The development of hallux valgus appears to depend partly on genetic factors and partly on environment, especially shoewear. The genetic effect may be partly related to hypermobility. Any specific condition which reduces the stability of the 1st MTP joint (and other first ray joints) also increases the risk of hallux valgus:
- Inflammatory arthritis such as rheumatoid disease, psoriatic arthritis or Reiter’s syndrome
- Hypermobility syndromes such as Ehlers-Danlos syndrome, Down’s syndrome or Marfan’s syndrome
- Muscle imbalance in the foot due to cerebral palsy, myelomeningocoele or stroke may produce a hallux valgus deformity. Hallux valgus is uncommon in the muscle imbalances which produce pes cavus, probably because the plantar-flexed first ray is more difficult to deform in the transverse plane.
How does the deformity actually develop? In particular, which comes first, valgus deviation of the phalanx or metatarsus primus varus?
Truslow wrote a paper in 1926 which argued that metatarsus primus varus was the initial abnormality, with the phalanx collapsing into the gap between first and second rays. His paper actually produced no evidence to support his hypotheses. However, Kilmartin studied schoolchildren’s feet and found that some children with hallux valgus and metatarsus primus varus on one foot, but only metatarsus primus varus on the other. He argued that, as hallux valgus is often bilateral, isolated metatarsus primus varus was the predisposing factor for hallux valgus in at least some feet.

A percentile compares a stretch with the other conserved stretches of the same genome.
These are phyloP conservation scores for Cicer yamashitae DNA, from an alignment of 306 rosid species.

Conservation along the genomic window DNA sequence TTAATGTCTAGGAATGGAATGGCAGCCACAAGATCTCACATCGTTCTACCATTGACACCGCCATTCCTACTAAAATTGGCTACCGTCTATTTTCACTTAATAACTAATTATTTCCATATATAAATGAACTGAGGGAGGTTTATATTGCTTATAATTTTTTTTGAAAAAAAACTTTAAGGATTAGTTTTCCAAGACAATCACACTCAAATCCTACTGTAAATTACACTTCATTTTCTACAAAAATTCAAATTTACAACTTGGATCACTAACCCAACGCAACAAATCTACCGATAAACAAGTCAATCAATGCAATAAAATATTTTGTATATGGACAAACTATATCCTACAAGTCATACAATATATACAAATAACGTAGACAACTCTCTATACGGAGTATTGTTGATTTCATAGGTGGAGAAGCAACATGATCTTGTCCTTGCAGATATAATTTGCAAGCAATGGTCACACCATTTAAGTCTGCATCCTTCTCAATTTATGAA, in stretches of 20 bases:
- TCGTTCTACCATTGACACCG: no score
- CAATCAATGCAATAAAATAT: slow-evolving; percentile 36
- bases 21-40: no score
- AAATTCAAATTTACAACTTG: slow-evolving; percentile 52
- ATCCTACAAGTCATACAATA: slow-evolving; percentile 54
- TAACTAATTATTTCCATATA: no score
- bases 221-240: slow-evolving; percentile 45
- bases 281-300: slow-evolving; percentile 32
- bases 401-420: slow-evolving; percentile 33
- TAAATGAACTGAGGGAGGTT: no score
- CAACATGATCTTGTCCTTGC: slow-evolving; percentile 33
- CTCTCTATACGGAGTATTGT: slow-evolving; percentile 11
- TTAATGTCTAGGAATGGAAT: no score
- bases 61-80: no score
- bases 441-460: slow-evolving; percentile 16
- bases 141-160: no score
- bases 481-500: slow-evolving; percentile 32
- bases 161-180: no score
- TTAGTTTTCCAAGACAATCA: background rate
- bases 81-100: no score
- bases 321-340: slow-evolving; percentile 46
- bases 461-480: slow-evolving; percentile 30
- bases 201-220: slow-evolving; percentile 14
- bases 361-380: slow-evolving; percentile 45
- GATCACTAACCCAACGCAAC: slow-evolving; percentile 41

On the other hand, Hardy and Clapham studied the hallux valgus (HVA) and intermetatarsal (IMA) angles in a large group of schoolchildren and found that, on average, increase in HVA predated increase in IMA by about a year. Antrobus noted that correcting the HVA leads to subsequent reduction in the IMA, implying that the deviated phalanx is at least one of the driving factors for metatarsal angulation. Similar results have been reported after Keller and fusion procedures.
It seems that phalangeal angulation is probably the initial deformity, at least in most people. However, by the time of clinical presentation, first metatarsal varus is sufficiently fixed that it will not entirely resolve spontaneously if the phalanx is realigned. Therefore, surgical correction normally requires a first metatarsal osteotomy. In mild deformities, there may be a role for pure soft tissue correction.
Shoes are generally implicated as the main force driving the phalangeal deformity. However, Root and others have emphasised the effect of ground reaction force on the medial side of the first ray in people with overpronated feet, usually associated with subtalar valgus. Tanaka et al (1999) found that mean subtalar valgus was higher in patients with hallux valgus than in normal controls. Komeda (2001) found the talus to be more plantarflexed and the navicular lower in hallux valgus feet than controls. However, no study has yet shown that correction of hindfoot valgus or arch lowering can prevent hallux valgus from developing or recurring after surgery.